“’We don’t hate them. We forgive them. We believe in love and compassion for all humanity, even for those who wrong us. We don’t want to become like them. We hope God will help us show them a better way,’” said Ms. Saberi, quoting their words.

Ken Bowers, secretary of the Baha’i community of the United States, described in detail the conditions that the seven are enduring in prison. “Tonight we let these seven individuals know that they have not been forgotten.”

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The audience at at the Carnegie Endowment for International Peace on 6 May 2013.

The evening was emceed by actor Rainn Wilson, who is himself a Baha’i.

The event received extensive coverage in the news media. This included broadcast coverage on CNN, as well as print, web or wire service coverage in The Washington Post, AFP, Iran Focus, and Roll Call. The event was also reported on by the Foreign Policy Association.

The entire event was videotaped and can be viewed at this link.


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Red roses laid out for the observance in Australia.

At a forum on Monday in Australia, leaders from diverse religious communities filed on stage and placed a red rose on one of seven empty chairs at the NSW Parliament House in Sydney as part of an observance of the five year anniversary of the imprisonment of the seven Iranian Baha’i leaders.

Several relatives of the seven leaders also made presentations.

Adelaide businessman Amin Tavakoli noted that his brother, Behrouz, was a psychologist who specialized in helping children with mental and physical disabilities.

“The hands that once healed children and those hands that gave them hope now only grasp the cold metal bars of a prison cell….Maybe he will never walk out of prison alive … but if by any chance I was to see him alive I would hug him and hold him and whisper in his ear, ‘Well done, my beloved brother, well done!’ ”

The forum was preceded by a call for the immediate release of the seven from Australia’s Minister for Foreign Affairs, Senator Bob Carr.

The Baha’i community of Australia has extensive coverage of the Sydney event on its news site, which can be viewed here.

A video of the event can be viewed at this link:


 A group of 18 prominent British lawyers have published a letter today in the Telegraph newspaper decrying the legal process by which the seven imprisoned Iranian Baha’i leaders were tried and sentenced, and calling for their immediate release.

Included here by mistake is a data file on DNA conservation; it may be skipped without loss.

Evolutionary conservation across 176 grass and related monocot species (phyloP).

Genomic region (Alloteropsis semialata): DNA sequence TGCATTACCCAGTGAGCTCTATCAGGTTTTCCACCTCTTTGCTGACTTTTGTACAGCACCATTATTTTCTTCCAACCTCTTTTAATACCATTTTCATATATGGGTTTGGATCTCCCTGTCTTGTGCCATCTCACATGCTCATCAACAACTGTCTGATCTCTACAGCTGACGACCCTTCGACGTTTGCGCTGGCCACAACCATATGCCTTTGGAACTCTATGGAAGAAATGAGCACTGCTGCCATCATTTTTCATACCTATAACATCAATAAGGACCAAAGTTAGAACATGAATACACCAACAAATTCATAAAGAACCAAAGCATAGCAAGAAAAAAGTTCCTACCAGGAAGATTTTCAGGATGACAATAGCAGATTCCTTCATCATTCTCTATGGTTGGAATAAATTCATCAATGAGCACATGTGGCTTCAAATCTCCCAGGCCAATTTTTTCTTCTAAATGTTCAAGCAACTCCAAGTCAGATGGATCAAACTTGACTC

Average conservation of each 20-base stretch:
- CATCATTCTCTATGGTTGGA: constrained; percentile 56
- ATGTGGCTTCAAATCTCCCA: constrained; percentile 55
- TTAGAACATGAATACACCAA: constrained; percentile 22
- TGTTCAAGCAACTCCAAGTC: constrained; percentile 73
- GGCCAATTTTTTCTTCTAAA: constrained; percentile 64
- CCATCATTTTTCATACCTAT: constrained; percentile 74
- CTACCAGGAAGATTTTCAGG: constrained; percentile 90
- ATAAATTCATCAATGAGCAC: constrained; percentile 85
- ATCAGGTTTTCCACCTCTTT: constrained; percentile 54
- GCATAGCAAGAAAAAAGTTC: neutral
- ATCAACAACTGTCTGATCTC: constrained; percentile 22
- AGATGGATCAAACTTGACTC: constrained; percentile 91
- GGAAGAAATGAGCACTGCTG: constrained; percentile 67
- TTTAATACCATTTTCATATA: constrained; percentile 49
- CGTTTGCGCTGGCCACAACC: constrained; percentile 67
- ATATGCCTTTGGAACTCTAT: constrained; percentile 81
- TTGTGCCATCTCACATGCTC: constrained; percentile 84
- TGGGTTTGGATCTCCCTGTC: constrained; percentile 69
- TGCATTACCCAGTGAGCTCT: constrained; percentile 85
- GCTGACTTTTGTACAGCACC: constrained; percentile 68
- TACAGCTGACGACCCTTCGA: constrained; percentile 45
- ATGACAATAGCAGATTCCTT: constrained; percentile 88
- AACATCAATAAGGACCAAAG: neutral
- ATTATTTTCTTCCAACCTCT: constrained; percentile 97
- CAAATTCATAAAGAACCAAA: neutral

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The Telegraph
8 May 2013

“The seven Baha’is were purportedly ‘tried’ in 2010 in proceedings that can be barely described as a ‘trial,’ and were each sentenced to 20 years in prison,” wrote the jurists, whose letter was published on the letters-to-the-editor page of the prominent UK newspaper.

“Lawyers brave enough to represent Baha’is – including the Nobel Laureate Shirin Ebadi – have themselves become victims of the Iranian regime and been forced into exile. Others, such as Nasrin Sotoudeh and Abdolfattah Soltani, are now serving prison sentences on similarly spurious allegations.

“Iranian authorities often claim to be champions of justice, equality and fairness. It is time for them to honour these principles, release the seven Baha’i leaders and restore the rule of law in Iran.”

Those signing the letter include:

  • Lord Lester of Herne Hill QC, a leading barrister in public and administrative law who campaigned for thirty years to make the European Human Rights Convention directly enforceable in British courts.
  • Sir Desmond de Silva QC, a leading international criminal lawyer, who, as Chief Prosecutor at the Special Court for Sierra Leone, help see to the arrest of Charles Taylor, former President of Liberia, who was convicted of war crimes at The Hague in 2011.
  • Michael Mansfield QC, one of the UK’s most recognizable human rights lawyers, who has represented claimants in some of the most high profile cases ever tried before British and international courts, and is currently a judge for the Iran Tribunal.
  • Geoffrey Robertson QC, who has been counsel in many landmark cases in constitutional, criminal and media law cases. He makes frequent appearances European Court of Human Rights and in 2008 the UN Secretary General appointed him as one of the three distinguished jurist members of the UN’s Internal Justice Council.

The full text of the letter – including the list of signatories – can be read at this link to the letters pages of the Telegraph. It is the seventh letter on the page.


Germany screens Iranian Taboo

The documentary film “Iranian Taboo” was screened in Hofheim, Germany, on 5 May 2013 as part of the Five Years Too Many campaign.

In Germany, a showing of “Iranian Taboo,” a documentary film by prize winning Iranian-Dutch director Reza Allamehzadeh about the persecution of Iranian Baha’is, took place on 5 May in Hofheim near Frankfurt as part of the Five Years Too Many campaign.